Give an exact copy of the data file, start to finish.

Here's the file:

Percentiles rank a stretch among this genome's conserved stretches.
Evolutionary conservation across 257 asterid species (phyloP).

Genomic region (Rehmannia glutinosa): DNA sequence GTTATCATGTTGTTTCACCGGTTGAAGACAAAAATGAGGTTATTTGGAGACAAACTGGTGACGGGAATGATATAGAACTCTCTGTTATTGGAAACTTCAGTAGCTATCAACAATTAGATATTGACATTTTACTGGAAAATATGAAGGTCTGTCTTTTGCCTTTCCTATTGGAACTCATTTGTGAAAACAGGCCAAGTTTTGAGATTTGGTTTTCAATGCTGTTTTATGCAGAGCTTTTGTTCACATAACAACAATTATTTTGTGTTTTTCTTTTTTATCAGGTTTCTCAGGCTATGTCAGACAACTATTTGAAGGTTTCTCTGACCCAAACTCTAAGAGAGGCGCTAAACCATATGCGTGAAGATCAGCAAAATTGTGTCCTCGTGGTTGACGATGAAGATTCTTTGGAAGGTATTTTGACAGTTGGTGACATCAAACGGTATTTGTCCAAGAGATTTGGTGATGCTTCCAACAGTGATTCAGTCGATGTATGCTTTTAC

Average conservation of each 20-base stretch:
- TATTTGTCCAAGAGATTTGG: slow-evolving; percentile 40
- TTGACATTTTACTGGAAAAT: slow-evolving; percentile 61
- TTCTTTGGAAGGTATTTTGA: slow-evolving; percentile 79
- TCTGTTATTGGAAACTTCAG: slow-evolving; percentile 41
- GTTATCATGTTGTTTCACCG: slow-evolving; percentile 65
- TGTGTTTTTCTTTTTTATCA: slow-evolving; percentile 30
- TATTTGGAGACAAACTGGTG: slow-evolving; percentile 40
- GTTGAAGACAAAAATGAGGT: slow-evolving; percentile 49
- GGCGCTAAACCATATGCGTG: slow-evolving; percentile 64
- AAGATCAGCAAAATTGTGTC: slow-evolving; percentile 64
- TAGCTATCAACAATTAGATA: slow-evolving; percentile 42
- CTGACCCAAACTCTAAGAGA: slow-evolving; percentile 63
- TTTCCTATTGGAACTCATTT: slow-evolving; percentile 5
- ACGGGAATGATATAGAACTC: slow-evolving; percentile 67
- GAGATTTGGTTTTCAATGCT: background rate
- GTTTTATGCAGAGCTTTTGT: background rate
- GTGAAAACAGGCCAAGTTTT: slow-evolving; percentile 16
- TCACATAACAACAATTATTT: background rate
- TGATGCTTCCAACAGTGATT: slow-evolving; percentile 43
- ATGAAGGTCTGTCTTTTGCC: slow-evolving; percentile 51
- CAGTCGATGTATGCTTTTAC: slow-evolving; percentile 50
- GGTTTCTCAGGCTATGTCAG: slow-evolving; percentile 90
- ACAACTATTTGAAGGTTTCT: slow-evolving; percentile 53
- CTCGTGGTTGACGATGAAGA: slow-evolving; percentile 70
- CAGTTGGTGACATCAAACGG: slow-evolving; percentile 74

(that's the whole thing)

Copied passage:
Percentiles rank a stretch among this genome's conserved stretches.
Evolutionary conservation across 257 asterid species (phyloP).

Genomic region (Rehmannia glutinosa): DNA sequence GTTATCATGTTGTTTCACCGGTTGAAGACAAAAATGAGGTTATTTGGAGACAAACTGGTGACGGGAATGATATAGAACTCTCTGTTATTGGAAACTTCAGTAGCTATCAACAATTAGATATTGACATTTTACTGGAAAATATGAAGGTCTGTCTTTTGCCTTTCCTATTGGAACTCATTTGTGAAAACAGGCCAAGTTTTGAGATTTGGTTTTCAATGCTGTTTTATGCAGAGCTTTTGTTCACATAACAACAATTATTTTGTGTTTTTCTTTTTTATCAGGTTTCTCAGGCTATGTCAGACAACTATTTGAAGGTTTCTCTGACCCAAACTCTAAGAGAGGCGCTAAACCATATGCGTGAAGATCAGCAAAATTGTGTCCTCGTGGTTGACGATGAAGATTCTTTGGAAGGTATTTTGACAGTTGGTGACATCAAACGGTATTTGTCCAAGAGATTTGGTGATGCTTCCAACAGTGATTCAGTCGATGTATGCTTTTAC

Average conservation of each 20-base stretch:
- TATTTGTCCAAGAGATTTGG: slow-evolving; percentile 40
- TTGACATTTTACTGGAAAAT: slow-evolving; percentile 61
- TTCTTTGGAAGGTATTTTGA: slow-evolving; percentile 79
- TCTGTTATTGGAAACTTCAG: slow-evolving; percentile 41
- GTTATCATGTTGTTTCACCG: slow-evolving; percentile 65
- TGTGTTTTTCTTTTTTATCA: slow-evolving; percentile 30
- TATTTGGAGACAAACTGGTG: slow-evolving; percentile 40
- GTTGAAGACAAAAATGAGGT: slow-evolving; percentile 49
- GGCGCTAAACCATATGCGTG: slow-evolving; percentile 64
- AAGATCAGCAAAATTGTGTC: slow-evolving; percentile 64
- TAGCTATCAACAATTAGATA: slow-evolving; percentile 42
- CTGACCCAAACTCTAAGAGA: slow-evolving; percentile 63
- TTTCCTATTGGAACTCATTT: slow-evolving; percentile 5
- ACGGGAATGATATAGAACTC: slow-evolving; percentile 67
- GAGATTTGGTTTTCAATGCT: background rate
- GTTTTATGCAGAGCTTTTGT: background rate
- GTGAAAACAGGCCAAGTTTT: slow-evolving; percentile 16
- TCACATAACAACAATTATTT: background rate
- TGATGCTTCCAACAGTGATT: slow-evolving; percentile 43
- ATGAAGGTCTGTCTTTTGCC: slow-evolving; percentile 51
- CAGTCGATGTATGCTTTTAC: slow-evolving; percentile 50
- GGTTTCTCAGGCTATGTCAG: slow-evolving; percentile 90
- ACAACTATTTGAAGGTTTCT: slow-evolving; percentile 53
- CTCGTGGTTGACGATGAAGA: slow-evolving; percentile 70
- CAGTTGGTGACATCAAACGG: slow-evolving; percentile 74